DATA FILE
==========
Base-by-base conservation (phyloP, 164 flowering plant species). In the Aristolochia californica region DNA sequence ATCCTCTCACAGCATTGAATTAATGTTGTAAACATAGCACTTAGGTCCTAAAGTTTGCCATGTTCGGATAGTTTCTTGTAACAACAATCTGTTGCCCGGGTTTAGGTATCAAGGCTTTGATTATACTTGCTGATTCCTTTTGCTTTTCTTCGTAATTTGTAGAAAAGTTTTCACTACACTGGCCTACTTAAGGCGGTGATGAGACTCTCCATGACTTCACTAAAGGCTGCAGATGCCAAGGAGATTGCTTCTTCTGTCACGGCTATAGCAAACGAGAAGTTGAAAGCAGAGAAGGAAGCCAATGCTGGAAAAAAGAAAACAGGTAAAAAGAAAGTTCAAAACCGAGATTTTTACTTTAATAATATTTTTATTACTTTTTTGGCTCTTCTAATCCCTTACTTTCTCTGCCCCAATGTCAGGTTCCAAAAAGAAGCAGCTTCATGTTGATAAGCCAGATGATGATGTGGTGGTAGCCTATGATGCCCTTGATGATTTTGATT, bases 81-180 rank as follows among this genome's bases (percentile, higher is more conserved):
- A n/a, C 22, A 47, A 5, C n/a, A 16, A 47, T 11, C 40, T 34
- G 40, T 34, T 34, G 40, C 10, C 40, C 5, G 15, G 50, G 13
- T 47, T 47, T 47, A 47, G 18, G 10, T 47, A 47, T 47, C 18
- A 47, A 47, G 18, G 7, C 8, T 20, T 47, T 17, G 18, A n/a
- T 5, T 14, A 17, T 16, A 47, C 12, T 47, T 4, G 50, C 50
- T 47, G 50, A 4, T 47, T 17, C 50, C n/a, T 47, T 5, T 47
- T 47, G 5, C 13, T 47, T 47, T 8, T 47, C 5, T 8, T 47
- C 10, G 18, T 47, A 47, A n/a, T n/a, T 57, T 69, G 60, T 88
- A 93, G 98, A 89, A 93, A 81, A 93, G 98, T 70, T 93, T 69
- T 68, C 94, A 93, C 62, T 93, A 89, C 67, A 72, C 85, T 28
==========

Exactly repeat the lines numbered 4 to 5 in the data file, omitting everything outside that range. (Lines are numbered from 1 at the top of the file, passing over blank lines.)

- T 47, T 47, T 47, A 47, G 18, G 10, T 47, A 47, T 47, C 18
- A 47, A 47, G 18, G 7, C 8, T 20, T 47, T 17, G 18, A n/a